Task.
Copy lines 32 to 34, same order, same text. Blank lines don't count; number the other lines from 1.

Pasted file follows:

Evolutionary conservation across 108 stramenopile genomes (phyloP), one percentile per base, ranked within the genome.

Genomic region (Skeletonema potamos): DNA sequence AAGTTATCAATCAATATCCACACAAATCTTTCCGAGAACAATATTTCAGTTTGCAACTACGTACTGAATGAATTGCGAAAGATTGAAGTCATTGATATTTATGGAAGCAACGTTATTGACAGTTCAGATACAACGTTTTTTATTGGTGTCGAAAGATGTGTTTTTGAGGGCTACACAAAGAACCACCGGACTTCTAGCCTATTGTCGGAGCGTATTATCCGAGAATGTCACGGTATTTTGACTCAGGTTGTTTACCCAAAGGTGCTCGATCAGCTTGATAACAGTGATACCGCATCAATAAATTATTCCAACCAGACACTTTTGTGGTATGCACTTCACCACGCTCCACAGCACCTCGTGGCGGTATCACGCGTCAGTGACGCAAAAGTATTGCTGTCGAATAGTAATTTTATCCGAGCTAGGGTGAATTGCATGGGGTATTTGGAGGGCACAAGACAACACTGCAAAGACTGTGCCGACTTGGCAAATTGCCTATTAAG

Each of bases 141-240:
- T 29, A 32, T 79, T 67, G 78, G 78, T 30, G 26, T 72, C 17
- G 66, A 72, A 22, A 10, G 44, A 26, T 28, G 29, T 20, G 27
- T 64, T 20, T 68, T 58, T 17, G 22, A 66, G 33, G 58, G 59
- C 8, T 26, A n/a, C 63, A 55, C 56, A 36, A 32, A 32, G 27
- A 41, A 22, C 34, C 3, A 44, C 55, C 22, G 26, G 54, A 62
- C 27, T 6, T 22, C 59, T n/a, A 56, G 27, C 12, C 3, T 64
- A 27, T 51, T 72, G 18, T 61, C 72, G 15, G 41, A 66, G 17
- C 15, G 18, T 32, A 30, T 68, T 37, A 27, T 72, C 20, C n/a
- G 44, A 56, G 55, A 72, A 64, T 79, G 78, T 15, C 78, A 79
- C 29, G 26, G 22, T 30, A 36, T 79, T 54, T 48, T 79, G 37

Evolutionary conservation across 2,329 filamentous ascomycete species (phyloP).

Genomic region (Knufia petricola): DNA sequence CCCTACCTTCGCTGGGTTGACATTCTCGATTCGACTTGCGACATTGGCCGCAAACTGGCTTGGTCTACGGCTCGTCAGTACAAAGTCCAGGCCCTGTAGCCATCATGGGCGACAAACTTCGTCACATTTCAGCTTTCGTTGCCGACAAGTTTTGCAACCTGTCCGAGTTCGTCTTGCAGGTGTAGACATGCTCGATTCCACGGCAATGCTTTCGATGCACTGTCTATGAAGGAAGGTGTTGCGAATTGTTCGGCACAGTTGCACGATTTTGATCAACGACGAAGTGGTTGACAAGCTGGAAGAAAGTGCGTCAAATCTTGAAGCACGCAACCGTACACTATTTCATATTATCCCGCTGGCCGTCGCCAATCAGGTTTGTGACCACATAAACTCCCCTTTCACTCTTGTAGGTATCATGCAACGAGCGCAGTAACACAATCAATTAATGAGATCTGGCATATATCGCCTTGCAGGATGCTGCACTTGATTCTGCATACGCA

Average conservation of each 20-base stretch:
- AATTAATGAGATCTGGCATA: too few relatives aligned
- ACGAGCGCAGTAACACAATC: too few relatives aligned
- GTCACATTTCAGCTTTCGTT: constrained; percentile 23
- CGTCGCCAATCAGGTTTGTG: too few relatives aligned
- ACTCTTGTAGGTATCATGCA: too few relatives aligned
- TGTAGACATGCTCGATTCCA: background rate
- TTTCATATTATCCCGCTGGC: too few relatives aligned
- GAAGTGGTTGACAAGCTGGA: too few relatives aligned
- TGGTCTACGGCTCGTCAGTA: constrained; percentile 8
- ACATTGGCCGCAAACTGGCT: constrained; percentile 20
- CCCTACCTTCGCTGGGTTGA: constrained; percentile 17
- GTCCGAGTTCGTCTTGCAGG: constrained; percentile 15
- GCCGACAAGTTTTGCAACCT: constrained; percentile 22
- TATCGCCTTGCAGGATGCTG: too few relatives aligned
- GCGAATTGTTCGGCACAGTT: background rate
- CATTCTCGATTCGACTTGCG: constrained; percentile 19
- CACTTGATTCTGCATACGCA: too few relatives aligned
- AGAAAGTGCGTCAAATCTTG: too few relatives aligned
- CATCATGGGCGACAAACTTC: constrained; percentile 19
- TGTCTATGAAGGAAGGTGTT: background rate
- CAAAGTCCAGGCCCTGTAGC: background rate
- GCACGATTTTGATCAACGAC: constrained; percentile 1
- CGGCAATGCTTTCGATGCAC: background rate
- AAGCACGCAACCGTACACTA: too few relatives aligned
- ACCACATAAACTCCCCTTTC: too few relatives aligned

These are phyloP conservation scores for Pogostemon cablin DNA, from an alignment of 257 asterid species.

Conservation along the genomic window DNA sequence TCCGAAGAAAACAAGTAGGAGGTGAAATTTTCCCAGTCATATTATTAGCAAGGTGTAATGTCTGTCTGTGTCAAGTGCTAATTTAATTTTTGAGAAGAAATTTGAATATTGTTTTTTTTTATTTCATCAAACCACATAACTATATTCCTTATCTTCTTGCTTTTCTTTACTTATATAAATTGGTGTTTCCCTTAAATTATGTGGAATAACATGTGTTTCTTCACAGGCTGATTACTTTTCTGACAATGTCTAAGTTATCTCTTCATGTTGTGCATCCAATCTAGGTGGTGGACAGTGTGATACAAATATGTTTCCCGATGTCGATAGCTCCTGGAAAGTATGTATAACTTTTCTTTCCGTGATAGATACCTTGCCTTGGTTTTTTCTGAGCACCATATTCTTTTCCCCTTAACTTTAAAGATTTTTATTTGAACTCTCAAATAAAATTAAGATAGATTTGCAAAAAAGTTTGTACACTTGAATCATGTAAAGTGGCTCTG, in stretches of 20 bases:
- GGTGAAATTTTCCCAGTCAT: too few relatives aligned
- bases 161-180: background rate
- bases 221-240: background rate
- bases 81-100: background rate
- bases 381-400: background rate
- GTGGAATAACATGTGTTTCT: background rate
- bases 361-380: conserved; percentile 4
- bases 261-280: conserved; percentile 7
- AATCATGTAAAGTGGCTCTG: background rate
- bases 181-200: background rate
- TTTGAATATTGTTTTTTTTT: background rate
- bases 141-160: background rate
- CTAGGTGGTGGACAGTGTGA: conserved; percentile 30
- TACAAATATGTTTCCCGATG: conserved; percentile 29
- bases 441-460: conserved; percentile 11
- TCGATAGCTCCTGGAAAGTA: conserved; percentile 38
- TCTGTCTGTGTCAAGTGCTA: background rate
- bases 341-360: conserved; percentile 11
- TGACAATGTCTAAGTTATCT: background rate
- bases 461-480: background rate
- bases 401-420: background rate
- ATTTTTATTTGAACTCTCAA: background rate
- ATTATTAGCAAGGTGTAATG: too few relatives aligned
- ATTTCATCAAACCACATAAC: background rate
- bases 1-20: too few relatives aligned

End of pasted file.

- CATTCTCGATTCGACTTGCG: constrained; percentile 19
- CACTTGATTCTGCATACGCA: too few relatives aligned
- AGAAAGTGCGTCAAATCTTG: too few relatives aligned